When I work with young people, I talk about integration–it’s not a Sarah tool, it’s a learning tool, but I think it’s often overlooked. But critical. How can you take the experience you’ve just had–good or bad–and integrate what you’ve learned into your life? For example:
I was [bad at math]. Then I [asked for help from my teacher and worked with a tutor]. Because of this I [got a higher grade on my test]. I feel [proud, confident and less tense in math class].
The next step: how do you keep those feelings you have right now?
I am in the last few days of my writing retreat. I woke up with the sun (which is NOT early, trust me), ate bread slathered in butter and jam, took a long walk through the “neighborhood” in the pouring rain, took a quick hot shower (quick because the hot water lasts about 5 minutes), ate an egg and cheese and fruit. Now I’m curled on my cushiony daybed with hot tea next to the fire. I feel peaceful and inspired, ready to crank out the last few pages to complete one project.
I was worn out and worried all the time. I worried about my finances, my students, my career, my weight, my family. I worried that I didn’t have enough time to write and time was slipping away from me. I decided I couldn’t do that anymore, so I let it go.
Mr. B and I have long talks about how to live more simply so we can slowly start to spend more time doing what soothes and inspires. We want to spend less time chasing the bus to commute to jobs to take care of the customer or push for the outcome to show that we are competent and worthy of our paycheck. That is incredibly hard to change, it’s the way we’ve been taught to operate. It’s the way our culture works–we spend so much time chasing someone else’s permission or approval to validate our own happiness. But it doesn’t have to be that way.
I’m cutting out the middle man.
The trick, of course, is that in making that decision, I am faced with figuring out just what it takes to make me happy. And, it seems to me, this is not a one time project, but constant reassessment and adjustment.
This trip was my exercise in just that. In some ways, it been as much about establishing what is essential and what I can let go as it is about the writing. Because letting go of something will make room for better writing.
Here’s what I think I need more of in my life:
- Silence. It’s okay if there’s no one talking or music playing.
- Bread. I’ve eaten nothing but bread and butter for the last 25 days. I do not feel bad, I feel healthier than I’ve ever felt. Screw this low carb bullshit.
- Butter. See above.
- Liquor. I’m not a liquor drinker, but there is liquor on/in/around every dish I’ve eaten outside my cottage, I swear. It’s time to bring that back, ’cause it’s totally worth it.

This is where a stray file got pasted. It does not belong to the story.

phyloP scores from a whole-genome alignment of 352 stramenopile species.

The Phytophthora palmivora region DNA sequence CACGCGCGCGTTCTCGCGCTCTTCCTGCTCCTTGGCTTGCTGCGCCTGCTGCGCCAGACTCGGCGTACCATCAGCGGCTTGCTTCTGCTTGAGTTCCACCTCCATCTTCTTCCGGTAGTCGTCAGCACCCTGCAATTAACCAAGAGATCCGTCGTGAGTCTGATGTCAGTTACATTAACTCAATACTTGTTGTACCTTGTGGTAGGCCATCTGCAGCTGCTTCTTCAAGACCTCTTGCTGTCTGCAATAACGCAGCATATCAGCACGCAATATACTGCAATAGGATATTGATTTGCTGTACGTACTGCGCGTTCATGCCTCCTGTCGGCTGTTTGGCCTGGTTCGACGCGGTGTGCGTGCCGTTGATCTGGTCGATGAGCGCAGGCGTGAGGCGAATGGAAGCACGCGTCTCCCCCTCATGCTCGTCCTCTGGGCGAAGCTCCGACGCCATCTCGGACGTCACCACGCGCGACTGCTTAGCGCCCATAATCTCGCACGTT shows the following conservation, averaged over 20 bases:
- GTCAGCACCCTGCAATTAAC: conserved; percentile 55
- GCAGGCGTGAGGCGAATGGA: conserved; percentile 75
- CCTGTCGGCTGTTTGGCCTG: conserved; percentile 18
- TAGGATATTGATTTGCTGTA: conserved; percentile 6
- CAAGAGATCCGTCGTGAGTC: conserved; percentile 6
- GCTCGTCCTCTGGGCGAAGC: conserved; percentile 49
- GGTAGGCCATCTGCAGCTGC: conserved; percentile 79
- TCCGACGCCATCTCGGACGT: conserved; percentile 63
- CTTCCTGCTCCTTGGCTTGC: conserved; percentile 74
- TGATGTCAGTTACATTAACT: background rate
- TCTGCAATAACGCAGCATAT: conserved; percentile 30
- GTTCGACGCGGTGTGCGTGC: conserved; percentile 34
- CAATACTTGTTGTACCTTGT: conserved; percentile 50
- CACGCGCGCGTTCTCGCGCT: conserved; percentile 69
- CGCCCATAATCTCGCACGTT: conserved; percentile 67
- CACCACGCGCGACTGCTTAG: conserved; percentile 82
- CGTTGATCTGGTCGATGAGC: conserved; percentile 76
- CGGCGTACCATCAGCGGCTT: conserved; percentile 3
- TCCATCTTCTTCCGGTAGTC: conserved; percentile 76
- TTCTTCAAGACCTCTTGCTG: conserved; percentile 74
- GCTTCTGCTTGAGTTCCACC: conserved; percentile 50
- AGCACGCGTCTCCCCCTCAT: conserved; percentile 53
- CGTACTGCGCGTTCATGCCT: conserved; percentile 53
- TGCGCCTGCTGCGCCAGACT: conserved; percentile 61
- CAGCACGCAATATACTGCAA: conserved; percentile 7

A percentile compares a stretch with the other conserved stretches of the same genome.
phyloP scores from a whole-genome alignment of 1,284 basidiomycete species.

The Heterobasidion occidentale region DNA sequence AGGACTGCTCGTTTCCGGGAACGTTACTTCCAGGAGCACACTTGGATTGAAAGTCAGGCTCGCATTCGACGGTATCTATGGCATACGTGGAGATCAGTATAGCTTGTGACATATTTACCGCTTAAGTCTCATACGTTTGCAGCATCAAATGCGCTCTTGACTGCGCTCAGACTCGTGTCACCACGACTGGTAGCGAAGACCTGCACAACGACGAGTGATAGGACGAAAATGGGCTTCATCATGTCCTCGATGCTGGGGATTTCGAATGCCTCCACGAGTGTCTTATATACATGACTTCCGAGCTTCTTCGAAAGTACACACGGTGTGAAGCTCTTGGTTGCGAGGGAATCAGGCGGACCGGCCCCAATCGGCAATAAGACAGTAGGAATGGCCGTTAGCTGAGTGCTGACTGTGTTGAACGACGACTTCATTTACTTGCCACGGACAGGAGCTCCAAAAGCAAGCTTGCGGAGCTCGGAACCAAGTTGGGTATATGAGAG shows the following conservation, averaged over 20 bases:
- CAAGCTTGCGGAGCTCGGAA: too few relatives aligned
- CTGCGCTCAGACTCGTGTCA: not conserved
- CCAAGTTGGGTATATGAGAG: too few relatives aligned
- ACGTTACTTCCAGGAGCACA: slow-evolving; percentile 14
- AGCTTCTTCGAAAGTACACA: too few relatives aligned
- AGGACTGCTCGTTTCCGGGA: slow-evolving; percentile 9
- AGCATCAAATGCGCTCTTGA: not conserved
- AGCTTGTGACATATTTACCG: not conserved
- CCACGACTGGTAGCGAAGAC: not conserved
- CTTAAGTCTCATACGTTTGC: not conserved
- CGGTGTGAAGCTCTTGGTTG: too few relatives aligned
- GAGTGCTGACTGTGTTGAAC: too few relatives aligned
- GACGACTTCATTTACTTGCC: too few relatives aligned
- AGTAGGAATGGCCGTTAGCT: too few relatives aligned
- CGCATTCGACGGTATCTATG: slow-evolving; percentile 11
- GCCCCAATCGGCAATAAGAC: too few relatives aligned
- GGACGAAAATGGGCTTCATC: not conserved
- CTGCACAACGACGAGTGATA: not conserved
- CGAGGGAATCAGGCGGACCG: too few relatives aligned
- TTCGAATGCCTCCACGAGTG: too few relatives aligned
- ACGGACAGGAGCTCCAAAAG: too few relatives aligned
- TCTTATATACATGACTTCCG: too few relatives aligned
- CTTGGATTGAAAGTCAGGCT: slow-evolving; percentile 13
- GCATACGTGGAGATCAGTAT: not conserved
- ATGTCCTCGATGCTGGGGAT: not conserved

- Walks. Long ones.
- Listening. All the writing I planned to do went back burner because in listening to people talk, the stories came. We don’t listen, really listen, enough.
- Laughing. I miss my chats and laughs with my great old friends, my wild wine Wednesdays and League nights. You shouldn’t ever be too tired to have a bit of that.
- Brian. That probably goes without saying, but I feel like my other arm is missing. You know you’ve got it bad when you talk to him and he’s not even there (see #1).
Here’s what I could let go:
- Coffee. I know, it’s PNW sacrilege. My insides don’t feel like they are boiling when I’m not drinking six cups a day.
- Wine. Not totally, but maybe less. See above…less on the boiling insides and more on the fuzzy head.
- Make up. Totally overrated. Stop putting on mascara to go to the grocery store.
- Running. When running starts to feel obligatory (read; I should go for a run–the should meaning, I’ll get fat if I don’t or I have to because I’m training or because I might want to train for something soon) it’s not fun anymore.
- Leaving the house everyday. I’m pretty sure there is enough food in my house at any given time that I don’t ever NEED to go to the store. Just stay home.
- Planning–Mr. B is saying his hallelujahs right now. I’ll never be able to totally give it up, but my anxiety levels would drop considerably if I just decided each day what I wanted instead of days or weeks out.
- Meat–I’ve probably had meat twice a week since I’ve been here. I don’t have a big fridge, so nowhere to store it or leftovers, so I only eat it out. I haven’t missed it.
Some of this is tongue in cheek, but really, I think the moral of the story is that all the things I do because I feel like I should are just cluttering out the things I do because they make me so very happy. Less is more they say…